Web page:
A mystery candidate for manager, one candidate withdraws, and the second round is coming up
Buck Showalter remains the favorite to become the next manager of the Mets. Plus, a mystery candidate has emerged.
The latest on the Mets managerial search… 💭
Buck Showalter and Bob Geren completed their first interviews over Zoom on Wednesday
The Mets will interview an unknown candidate on Thursday morning (NY Post)
Don Kelly withdrew from consideration for personal reasons (NY Post)
The Mets will have 2-3 finalists from the first round interview in New York next week face-to-face with the Mets front office (NY Post)
The minor league portion of the Rule 5 draft was held on Wednesday. The Mets selected RHP Alex Valverde from the Rays organization and RHP Carlos Ocampo from the Cubs organization but lost RHP Allan Winans and RHP Tommy Wilson.
Valverde, 25, had 92 strikeouts in 72 innings while going 2–5 with three saves and a 4.88 ERA in 30 games, 10 starts for Montgomery (AA) in 2021.
Ocampo, 23, went 4–0 and had 67 strikeouts in 47 2/3 innings with Myrtle Beach (Low-A) last year.
Roundtable discussion on the manager hire…
There are plenty of names surrounding the Mets and their managerial search, but a name I think should get some consideration is Edgardo Alfonzo.
Beloved by the Mets faithful, Alfonzo took over as the Brooklyn Cyclones manager in 2017 and his tenure got off to a rough start to say the least. Brooklyn finished dead last in its division with a paltry record of 24-52. However, in the ensuing years the team showed marked improvement before finally culminating in Brooklyn’s first ever championship in 2019. In a bit of a shocking move, the Mets did not renew Alfonzo’s contract after winning it all, and then GM Brodie Van Wagenen stated they wanted to focus more on player development moving forward.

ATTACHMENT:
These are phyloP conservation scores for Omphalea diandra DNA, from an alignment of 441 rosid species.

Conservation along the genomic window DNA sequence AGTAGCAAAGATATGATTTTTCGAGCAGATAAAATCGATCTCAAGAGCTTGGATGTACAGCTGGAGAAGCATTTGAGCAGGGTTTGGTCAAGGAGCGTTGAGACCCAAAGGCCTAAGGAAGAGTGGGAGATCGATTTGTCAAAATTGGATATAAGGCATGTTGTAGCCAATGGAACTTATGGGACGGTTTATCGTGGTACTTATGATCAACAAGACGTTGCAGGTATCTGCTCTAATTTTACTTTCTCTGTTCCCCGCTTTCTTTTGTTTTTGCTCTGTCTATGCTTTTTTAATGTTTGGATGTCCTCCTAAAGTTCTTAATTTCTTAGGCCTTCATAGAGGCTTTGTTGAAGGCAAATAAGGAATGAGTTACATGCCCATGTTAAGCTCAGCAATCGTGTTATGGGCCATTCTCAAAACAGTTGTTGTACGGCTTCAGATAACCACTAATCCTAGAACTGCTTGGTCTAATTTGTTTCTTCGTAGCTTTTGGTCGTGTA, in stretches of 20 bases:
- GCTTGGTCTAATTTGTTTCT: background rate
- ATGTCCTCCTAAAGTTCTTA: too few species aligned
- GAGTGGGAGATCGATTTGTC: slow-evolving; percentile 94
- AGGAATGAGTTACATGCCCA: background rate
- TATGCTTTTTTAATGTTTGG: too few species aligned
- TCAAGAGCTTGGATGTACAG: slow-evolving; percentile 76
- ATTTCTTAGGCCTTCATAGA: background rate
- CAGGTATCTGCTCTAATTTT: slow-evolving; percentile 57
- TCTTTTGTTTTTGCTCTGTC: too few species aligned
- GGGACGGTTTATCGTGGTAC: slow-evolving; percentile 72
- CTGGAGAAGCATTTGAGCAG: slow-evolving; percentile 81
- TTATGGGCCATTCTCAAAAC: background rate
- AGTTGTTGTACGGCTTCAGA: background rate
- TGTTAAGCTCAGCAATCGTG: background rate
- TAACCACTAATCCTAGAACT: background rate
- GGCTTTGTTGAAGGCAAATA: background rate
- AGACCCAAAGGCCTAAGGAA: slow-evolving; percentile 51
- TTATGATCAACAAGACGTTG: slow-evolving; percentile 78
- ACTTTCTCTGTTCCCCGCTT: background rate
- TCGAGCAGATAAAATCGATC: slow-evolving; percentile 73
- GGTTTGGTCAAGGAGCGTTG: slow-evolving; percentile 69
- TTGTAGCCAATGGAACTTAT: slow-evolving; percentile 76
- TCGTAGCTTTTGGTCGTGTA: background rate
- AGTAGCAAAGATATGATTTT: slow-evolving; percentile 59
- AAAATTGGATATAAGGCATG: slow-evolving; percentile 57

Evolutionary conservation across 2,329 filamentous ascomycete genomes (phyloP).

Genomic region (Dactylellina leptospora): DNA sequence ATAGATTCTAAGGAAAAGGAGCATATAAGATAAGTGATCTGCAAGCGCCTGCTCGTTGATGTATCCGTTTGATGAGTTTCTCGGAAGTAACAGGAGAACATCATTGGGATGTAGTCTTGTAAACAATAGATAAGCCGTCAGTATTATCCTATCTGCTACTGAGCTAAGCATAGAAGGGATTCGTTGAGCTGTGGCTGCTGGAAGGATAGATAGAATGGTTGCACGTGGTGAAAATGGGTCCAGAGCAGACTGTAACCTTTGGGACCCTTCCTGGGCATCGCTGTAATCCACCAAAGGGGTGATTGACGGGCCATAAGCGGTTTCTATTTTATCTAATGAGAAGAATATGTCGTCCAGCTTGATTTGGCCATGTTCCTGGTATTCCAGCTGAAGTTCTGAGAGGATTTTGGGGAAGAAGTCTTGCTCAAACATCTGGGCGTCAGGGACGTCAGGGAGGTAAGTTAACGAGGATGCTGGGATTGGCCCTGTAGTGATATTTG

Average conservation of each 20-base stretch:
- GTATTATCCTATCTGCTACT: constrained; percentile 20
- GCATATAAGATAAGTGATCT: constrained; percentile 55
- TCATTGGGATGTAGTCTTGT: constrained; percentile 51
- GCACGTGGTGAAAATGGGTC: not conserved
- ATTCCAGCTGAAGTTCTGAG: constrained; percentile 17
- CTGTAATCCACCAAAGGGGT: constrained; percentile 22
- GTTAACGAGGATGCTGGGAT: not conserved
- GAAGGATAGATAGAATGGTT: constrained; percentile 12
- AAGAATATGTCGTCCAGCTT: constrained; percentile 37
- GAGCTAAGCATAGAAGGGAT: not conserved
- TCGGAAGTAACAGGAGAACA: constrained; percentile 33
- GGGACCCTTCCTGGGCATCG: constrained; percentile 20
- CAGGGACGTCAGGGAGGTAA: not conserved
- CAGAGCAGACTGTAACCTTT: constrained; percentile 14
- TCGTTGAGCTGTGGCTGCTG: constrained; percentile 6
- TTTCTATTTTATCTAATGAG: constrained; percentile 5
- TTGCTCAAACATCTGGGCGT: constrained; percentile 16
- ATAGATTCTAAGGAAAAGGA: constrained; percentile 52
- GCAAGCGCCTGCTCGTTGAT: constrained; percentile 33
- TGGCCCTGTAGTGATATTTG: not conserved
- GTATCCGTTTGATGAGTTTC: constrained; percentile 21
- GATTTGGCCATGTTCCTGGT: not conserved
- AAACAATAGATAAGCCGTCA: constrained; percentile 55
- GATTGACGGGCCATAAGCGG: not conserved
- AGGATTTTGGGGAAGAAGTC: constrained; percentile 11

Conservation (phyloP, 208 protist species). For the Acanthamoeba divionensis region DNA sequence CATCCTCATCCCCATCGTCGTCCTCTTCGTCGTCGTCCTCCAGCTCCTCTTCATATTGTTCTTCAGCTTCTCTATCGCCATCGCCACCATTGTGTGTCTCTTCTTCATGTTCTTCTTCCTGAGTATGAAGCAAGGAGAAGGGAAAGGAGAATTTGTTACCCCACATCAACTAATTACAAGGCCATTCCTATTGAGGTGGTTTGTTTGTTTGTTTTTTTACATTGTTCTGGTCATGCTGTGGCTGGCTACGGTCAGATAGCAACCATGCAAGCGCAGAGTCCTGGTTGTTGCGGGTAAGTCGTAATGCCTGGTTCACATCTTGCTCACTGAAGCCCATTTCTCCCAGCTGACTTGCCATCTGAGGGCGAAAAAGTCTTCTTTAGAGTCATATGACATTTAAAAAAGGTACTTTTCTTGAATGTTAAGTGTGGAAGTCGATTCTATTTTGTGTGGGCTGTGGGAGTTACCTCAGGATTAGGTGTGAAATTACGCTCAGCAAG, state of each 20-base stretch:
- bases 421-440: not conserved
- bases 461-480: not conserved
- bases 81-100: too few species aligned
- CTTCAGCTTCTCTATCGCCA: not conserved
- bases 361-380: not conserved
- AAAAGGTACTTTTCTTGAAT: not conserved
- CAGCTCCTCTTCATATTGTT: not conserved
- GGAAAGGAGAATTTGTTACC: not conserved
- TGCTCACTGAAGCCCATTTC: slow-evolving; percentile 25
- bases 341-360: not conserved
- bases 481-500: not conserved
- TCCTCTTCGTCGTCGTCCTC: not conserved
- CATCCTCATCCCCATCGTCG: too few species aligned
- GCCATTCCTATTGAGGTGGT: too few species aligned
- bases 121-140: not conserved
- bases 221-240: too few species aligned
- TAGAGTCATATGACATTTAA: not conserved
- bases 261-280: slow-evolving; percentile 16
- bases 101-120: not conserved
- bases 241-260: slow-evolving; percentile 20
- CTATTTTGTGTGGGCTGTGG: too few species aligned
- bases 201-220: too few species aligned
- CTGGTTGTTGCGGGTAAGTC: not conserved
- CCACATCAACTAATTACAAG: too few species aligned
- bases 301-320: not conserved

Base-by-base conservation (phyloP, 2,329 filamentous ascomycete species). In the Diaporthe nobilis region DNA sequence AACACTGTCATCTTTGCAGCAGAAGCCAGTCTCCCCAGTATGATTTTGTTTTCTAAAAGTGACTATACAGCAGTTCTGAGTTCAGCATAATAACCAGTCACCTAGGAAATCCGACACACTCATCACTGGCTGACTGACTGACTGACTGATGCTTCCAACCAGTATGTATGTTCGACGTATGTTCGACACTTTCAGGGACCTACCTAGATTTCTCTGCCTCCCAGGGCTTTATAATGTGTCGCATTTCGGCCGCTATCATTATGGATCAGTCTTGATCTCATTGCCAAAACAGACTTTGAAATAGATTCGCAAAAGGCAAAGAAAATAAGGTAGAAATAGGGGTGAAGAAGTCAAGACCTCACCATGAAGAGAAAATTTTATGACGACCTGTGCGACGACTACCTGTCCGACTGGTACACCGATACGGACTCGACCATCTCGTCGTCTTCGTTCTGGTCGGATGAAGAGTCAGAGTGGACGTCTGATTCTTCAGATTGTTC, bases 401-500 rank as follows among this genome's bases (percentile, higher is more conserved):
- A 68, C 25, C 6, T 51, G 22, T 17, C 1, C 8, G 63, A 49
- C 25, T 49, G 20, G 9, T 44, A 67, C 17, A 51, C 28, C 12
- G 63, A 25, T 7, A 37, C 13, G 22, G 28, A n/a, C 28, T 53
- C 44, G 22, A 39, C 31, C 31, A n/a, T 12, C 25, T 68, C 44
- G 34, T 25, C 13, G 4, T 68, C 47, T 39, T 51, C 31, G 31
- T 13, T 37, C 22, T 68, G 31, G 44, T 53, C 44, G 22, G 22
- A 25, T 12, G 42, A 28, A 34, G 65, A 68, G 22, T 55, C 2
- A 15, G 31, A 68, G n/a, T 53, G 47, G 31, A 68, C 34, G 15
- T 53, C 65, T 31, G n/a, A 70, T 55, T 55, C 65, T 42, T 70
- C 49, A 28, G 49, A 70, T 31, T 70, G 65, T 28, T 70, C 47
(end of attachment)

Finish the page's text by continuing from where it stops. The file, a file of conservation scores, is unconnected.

Alfonzo finished his managerial stint in Brooklyn with a record below .500 at 107-119 but that was largely due to his horrific first season at the helm.
Anyone who was lucky enough to watch Alfonzo play on a day-to-day basis knows how he had a head for the game which translated into success on the field. He finished his career batting .284/.357/.425 which was good enough to get him inducted into the Mets Hall of Fame during the 2021 season. Notably, he was also a member of the 1999 team and the, “Greatest infield ever, a team that reached game 6 of the NLCS against the Braves. If the Mets are serious about improving their defense going forward, they could do a lot worse than Alfonzo guiding them.
Unfortunately, the Mets’ previous two managerial hires had no experience at the Major League level so it is doubtful they go in that direction for a third time, as they’re reportedly seeking a veteran leader for their dugout staff. Even so, it is still fun to dream for those of us that grew up with the Mike Piazza era Mets to see Alfonzo in a Mets uniform once again.
With New York now searching for their fifth manager in five years, there’s a particular name that keeps jumping off the page for me: